Scribblings of a Mad Soprano

Singers, we got this.

Amid all the fear, grief, and worry of the last few weeks, I’ve realised something positive: opera singers are uniquely placed to weather the Covid-19 ‘storm.’ All our training, experience, struggles – all the uncertainty we have to live with to pursue a career in the performing arts – has finally become truly useful!

(Please read, as it was written, with tongue placed firmly in cheek. Yes, the situation is AWFUL. Frightening. And it is terrible to have all our upcoming work cancelled, and not have any idea when we will be allowed, or whether we will even ever be invited, to get back to the theatre. But. Apocalyptic visions put to one side – and we truly can’t control these things, so let’s not lose our sanity – we should take a moment to gloat. After all, our careers have prepped us – better than anyone – to deal with this.)

The office

1. Singers are used to ‘working from home.’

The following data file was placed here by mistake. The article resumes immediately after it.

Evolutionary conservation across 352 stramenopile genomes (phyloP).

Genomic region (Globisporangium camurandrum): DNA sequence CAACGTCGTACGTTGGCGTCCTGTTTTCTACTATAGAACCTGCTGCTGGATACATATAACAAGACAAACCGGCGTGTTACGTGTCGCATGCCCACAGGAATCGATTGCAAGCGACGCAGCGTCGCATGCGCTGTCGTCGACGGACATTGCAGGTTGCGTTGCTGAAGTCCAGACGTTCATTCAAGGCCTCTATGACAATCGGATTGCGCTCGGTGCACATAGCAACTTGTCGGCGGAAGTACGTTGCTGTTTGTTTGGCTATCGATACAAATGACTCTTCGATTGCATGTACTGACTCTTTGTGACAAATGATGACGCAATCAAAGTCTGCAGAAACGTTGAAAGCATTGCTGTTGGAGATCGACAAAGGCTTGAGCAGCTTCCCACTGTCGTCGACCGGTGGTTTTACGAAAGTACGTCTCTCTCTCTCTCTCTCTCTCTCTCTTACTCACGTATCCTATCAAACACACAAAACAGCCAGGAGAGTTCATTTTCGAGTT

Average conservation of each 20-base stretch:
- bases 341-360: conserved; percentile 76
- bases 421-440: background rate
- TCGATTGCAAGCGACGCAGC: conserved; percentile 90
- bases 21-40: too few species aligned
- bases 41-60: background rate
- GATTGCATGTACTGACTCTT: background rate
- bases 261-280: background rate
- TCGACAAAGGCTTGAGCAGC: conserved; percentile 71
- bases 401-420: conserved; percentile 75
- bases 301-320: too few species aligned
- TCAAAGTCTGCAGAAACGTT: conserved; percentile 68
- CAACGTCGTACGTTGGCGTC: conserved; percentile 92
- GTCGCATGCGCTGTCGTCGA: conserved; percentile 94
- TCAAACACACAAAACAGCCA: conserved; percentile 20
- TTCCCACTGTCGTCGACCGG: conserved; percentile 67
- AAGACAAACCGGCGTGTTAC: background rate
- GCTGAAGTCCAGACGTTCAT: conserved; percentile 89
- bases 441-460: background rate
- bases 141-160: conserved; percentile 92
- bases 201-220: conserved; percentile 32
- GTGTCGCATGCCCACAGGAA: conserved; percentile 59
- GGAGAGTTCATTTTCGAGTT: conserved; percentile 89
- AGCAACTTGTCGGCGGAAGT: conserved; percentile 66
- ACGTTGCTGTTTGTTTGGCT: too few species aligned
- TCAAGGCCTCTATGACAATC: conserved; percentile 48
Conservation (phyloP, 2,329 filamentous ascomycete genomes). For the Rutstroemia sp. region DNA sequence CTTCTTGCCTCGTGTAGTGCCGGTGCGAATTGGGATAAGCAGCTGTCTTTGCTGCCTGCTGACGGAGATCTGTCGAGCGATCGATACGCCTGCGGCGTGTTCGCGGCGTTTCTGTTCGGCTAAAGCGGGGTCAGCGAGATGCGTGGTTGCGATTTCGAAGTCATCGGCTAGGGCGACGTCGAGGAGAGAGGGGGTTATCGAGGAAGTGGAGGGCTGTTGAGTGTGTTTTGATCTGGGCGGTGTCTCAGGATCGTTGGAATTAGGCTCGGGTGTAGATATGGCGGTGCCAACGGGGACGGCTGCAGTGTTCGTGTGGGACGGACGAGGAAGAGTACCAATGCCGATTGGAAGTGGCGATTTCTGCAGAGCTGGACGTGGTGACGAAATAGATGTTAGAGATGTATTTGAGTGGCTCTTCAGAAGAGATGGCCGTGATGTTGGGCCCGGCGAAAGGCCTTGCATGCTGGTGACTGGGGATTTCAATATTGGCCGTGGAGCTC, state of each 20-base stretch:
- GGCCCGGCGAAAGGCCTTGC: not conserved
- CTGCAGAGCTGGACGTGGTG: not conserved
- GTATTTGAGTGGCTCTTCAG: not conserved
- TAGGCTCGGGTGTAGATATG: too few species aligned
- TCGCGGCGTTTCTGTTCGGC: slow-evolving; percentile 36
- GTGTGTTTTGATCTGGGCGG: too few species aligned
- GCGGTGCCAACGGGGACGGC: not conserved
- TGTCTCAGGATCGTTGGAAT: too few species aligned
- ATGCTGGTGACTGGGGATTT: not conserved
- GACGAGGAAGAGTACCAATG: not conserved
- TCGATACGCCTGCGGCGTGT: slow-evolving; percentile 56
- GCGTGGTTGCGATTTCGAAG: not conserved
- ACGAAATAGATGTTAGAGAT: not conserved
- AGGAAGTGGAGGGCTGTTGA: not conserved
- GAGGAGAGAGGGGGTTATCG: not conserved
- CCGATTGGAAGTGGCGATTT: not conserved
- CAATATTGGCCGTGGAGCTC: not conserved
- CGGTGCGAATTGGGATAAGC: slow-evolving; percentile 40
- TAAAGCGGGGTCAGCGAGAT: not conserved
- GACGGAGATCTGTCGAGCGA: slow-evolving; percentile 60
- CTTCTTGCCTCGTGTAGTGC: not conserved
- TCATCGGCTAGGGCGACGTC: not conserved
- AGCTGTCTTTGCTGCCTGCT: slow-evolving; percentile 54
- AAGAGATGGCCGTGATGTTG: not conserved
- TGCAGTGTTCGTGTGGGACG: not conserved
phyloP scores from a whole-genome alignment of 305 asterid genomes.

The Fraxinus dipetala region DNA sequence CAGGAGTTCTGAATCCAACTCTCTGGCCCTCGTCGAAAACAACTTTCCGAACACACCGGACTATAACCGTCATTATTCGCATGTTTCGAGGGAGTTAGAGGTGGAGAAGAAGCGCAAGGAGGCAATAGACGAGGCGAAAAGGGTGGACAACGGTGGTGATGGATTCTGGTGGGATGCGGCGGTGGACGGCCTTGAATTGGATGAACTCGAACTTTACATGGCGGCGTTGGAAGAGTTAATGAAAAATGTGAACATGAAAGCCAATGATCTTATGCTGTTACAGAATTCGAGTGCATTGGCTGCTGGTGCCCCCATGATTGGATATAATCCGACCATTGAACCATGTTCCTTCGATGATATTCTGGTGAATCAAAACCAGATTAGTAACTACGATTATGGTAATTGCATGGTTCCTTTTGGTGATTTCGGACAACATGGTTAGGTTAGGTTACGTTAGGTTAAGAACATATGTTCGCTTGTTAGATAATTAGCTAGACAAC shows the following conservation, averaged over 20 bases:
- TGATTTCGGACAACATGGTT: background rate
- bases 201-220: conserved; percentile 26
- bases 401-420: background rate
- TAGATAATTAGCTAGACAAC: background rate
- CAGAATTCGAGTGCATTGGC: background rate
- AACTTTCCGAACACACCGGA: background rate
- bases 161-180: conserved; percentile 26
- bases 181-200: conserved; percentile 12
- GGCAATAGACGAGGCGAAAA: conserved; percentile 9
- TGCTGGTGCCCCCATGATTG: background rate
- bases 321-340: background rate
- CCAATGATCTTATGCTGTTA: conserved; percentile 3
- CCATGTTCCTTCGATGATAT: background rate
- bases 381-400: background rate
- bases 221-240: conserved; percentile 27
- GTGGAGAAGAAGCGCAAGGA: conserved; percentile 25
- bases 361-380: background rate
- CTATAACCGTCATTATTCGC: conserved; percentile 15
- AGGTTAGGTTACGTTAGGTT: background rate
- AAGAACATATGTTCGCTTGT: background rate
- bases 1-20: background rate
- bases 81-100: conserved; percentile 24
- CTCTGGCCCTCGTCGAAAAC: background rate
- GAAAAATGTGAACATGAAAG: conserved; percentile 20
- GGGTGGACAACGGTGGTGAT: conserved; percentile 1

We do it all the time. We learn our roles. We prep our audition pieces. We keep our technique strong. We (*ahem*) ‘rest’ between engagements. Many of us teach, handle our admin, etc. – at home. Most of us already have a home studio/office set up, and have already figured out the work/life balance stuff. (Hopefully.)

No idle hands here

2. Singers are quite good at keeping themselves occupied in an isolated, confined space.

When we are working away from home, in one of the world’s top opera houses (or even in one of the not-quite-top ones), we are likely to be in a strange city, alone. We tend to see quite a bit of the inside of our hotel rooms or digs. (And airport departure lounges.) This is why I knit. And subscribe to Netflix. Yes, there’s always shopping and restaurants and sightseeing…but you don’t want to spend your entire fee before you earn it. Besides, you have to SING, so you mustn’t go around exhausting yourself (once worked with a tenor who thought it would be a good idea to hike up a mountain the day of a show – it was not), and exposing yourself to germs, which brings me to…